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Need help with school project

Post questions and info about combustion (flammable vapor) powered cannons here. This includes discussion about fuels, ratios, ignition systems, safety, and anything else relevant.
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Need help with school project

Unread postAuthor: mafaka » Fri Apr 01, 2011 10:20 am

Hello spudfiles!
I have lurked around here for quite a while and have finally made an account so I could ask you guys a question.

I am doing a school project with a friend and the purpose of it is that we are going to investigate trajectories with force of drag.
This was an excuse so we could build a nice combustion launcher, anyway the theoretical part is done and we have now also constructed the cannon itself. We have also built a stand for it so we could test different angles and compare with our equations.

The problem is that it won't ignite.

For all we know we have done everything "by the book" (in this case spudfiles wiki) so I am hoping someone would be able to tell us what is wrong if I give you all the specs and the scenario.

Ignition:
Ignition coil and spark plug from a volkswagen
12 V car battery (recently charged when tested)

Chamber:
Inner radius of 65 mm (2,559 in)
Height of 150 mm (5,9055 in)
Volume 1,726 litres (105,30 cu in)

Barrel:
Inner radius 27mm (1,063 in)
Length ~1m (~40 in)

Fuel:
Liquid Petroleum Gas (aka LPG), it's a mixture of propane (~95%) and the rest is butane and other similar gases.

Fuel meter:
Since the LPG bottles in Sweden are regulated to only let out a pressure of 2 bar we adjusted the length to the fuel meter so that we'd get an appropriate volume if it was filled. When calculated afterwards we discovered that the fuel meter holds 4,06 % of the chamber volume.

The cannon sparks, but it won't ignite the gas we let in. We have tried to put in some more gas and we have tried if it would matter if it was anything in the barrel or not.

From what we know now it could only be the gas mixture that isn't what it should be. We are going to check the actual pressure coming out of the bottle later. Or should the spark plug be mounted in a different way? Anyway, we may have missed something you'll notice.
Thanks in advance /Mafaka

Here is some pics:

The whole assembly
http://img852.imageshack.us/i/kanon1.jpg/
http://img109.imageshack.us/i/kanon2q.jpg/

How we ignite, connect-disconnect with cables.
http://img203.imageshack.us/i/batteri.jpg/

Right side of the chamber
http://img812.imageshack.us/i/kammaresida.jpg/

What the spark plug looks like
http://img828.imageshack.us/i/tnstiftgap.jpg/

Mounted spark plug
http://img508.imageshack.us/i/tndstift.jpg/

Photo w/ spark plug, ground cable and ignition coil
http://img858.imageshack.us/i/flns.jpg/

Fuel meter
http://img263.imageshack.us/i/mtare.jpg/

Ground (yeah, literally to)
http://img18.imageshack.us/i/spikf.jpg/
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Unread postAuthor: Labtecpower » Fri Apr 01, 2011 10:27 am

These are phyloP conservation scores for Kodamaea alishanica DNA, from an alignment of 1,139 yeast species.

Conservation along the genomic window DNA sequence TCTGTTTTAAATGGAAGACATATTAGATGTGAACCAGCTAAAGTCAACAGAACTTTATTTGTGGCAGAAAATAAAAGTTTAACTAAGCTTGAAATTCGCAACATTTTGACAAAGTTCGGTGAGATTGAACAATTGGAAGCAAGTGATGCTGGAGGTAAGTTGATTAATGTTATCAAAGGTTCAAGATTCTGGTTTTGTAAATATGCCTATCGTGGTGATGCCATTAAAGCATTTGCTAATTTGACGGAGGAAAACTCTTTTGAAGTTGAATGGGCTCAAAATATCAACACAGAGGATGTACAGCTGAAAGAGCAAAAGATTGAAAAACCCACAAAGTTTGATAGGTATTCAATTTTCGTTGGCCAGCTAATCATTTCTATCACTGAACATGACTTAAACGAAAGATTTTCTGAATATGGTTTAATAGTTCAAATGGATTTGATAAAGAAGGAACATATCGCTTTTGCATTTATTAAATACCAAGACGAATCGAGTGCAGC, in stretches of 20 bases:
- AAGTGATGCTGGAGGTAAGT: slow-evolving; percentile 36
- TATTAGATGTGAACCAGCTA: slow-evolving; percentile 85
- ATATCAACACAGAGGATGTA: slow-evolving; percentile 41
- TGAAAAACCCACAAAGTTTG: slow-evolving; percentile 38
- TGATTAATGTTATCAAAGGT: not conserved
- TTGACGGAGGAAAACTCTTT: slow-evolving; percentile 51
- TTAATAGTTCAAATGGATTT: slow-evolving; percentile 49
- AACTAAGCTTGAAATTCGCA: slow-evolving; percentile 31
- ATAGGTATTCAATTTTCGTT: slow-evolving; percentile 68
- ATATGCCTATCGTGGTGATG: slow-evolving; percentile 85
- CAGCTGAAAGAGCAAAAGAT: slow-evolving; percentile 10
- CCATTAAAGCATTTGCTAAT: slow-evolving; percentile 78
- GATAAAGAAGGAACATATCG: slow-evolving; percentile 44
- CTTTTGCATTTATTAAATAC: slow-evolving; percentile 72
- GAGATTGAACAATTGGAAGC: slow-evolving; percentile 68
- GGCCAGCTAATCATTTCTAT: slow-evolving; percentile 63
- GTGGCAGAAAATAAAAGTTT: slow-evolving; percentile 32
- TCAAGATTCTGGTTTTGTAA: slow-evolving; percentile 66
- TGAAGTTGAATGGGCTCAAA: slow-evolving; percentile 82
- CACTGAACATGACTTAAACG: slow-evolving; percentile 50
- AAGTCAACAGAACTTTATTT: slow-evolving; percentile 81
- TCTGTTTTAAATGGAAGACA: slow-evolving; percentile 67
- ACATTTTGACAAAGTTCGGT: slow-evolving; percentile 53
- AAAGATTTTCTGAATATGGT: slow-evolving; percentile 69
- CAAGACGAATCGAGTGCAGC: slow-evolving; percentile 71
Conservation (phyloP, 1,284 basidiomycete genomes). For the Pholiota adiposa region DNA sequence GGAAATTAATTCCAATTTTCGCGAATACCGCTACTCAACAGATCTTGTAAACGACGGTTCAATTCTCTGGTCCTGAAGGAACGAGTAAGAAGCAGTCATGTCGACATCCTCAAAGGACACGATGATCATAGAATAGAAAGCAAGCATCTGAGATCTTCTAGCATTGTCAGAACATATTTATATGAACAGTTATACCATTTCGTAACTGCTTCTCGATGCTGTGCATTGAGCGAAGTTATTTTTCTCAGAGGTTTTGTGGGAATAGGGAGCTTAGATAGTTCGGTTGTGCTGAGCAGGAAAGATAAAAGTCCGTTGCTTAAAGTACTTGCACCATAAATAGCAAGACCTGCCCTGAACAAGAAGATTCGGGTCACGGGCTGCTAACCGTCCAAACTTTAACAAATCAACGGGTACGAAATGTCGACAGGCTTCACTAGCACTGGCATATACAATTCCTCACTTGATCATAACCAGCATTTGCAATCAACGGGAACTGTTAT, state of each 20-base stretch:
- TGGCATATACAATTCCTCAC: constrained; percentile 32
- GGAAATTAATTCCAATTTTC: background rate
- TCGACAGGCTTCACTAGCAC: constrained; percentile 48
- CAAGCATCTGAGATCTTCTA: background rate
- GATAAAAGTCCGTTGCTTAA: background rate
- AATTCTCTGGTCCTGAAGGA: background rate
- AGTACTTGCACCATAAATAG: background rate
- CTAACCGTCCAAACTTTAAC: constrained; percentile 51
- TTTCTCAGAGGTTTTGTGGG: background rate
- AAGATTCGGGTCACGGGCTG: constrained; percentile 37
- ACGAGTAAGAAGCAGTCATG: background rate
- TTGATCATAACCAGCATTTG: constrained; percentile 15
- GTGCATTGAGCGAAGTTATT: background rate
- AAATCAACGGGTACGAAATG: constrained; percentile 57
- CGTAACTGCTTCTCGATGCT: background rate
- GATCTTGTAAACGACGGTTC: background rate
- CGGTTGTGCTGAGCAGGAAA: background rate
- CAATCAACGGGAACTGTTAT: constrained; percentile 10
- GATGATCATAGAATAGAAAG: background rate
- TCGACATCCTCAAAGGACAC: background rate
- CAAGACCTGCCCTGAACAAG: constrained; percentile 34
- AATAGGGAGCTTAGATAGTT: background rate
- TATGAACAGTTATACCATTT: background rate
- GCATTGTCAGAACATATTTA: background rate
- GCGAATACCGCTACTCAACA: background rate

If the meter volume is 4,06 % of the chamber volume with a pressure of 2 bar, you will get 8,12 % LPG in the chamber. The explosion levels of propane in air are 2,1% up to 9,5 %.

I would go for a somewhat leaner mixture.

Also, do you have a chamber fan?
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Unread postAuthor: mafaka » Fri Apr 01, 2011 10:31 am

In volume, the meter volume (~70 ml) is 4,06 % of the chamber volume.
So when we turn on the gas with a pressure of 2 bar, shouldn't the meter get filled with a mixture of half gas/half air since there already was air in the meter from the beginning?

Thanks for a fast reply!
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Unread postAuthor: Technician1002 » Fri Apr 01, 2011 11:05 am

The spark will be weak (thin and very faint) with that ignition set up. Add a proper condenser from the ignition system to make a vast improvement.

The ignition will be weak without it because as you break the connection with the battery, the resulting arc at the switch prevents the high voltage pulse from forming a strong secondary voltage.

The shell of the spark plug needs a solid connection to ground. The spark current must flow somewhere. I see you provided a path with the ground on the chamber.

A Google search on Kettering ignition will show the proper placement and operation of the condenser. The condensor is an essential part of the ignition.

All the ground connections in this diagram are tied together. On a car it is the metal of the engine block.

Image

From one page I found it is explained very well.
The condenser is a large capacitor. Only the automotive industry calls it a condenser (and no, I have no idea why). When the points open this coil collapses. Remember, a coil output is strongest when the collapse is fast and sharp. The condenser slows this collapse by absorbing the initial shock (current) of the primary winding. It helps shape the coil collapse to produce the high power secondary collapse AND slows the collapse of the coil just long enough for the points to get far enough apart so the coil back EMF output won't arc across the points. Without a condenser the backflow arcing and heat would destroy the points (sometimes in a matter of seconds). However, the condenser can't be too big either or the coil would collapse too slow and not produce a strong spark. The charge the condenser absorbs while the points are open is releases back to ground when the points close again.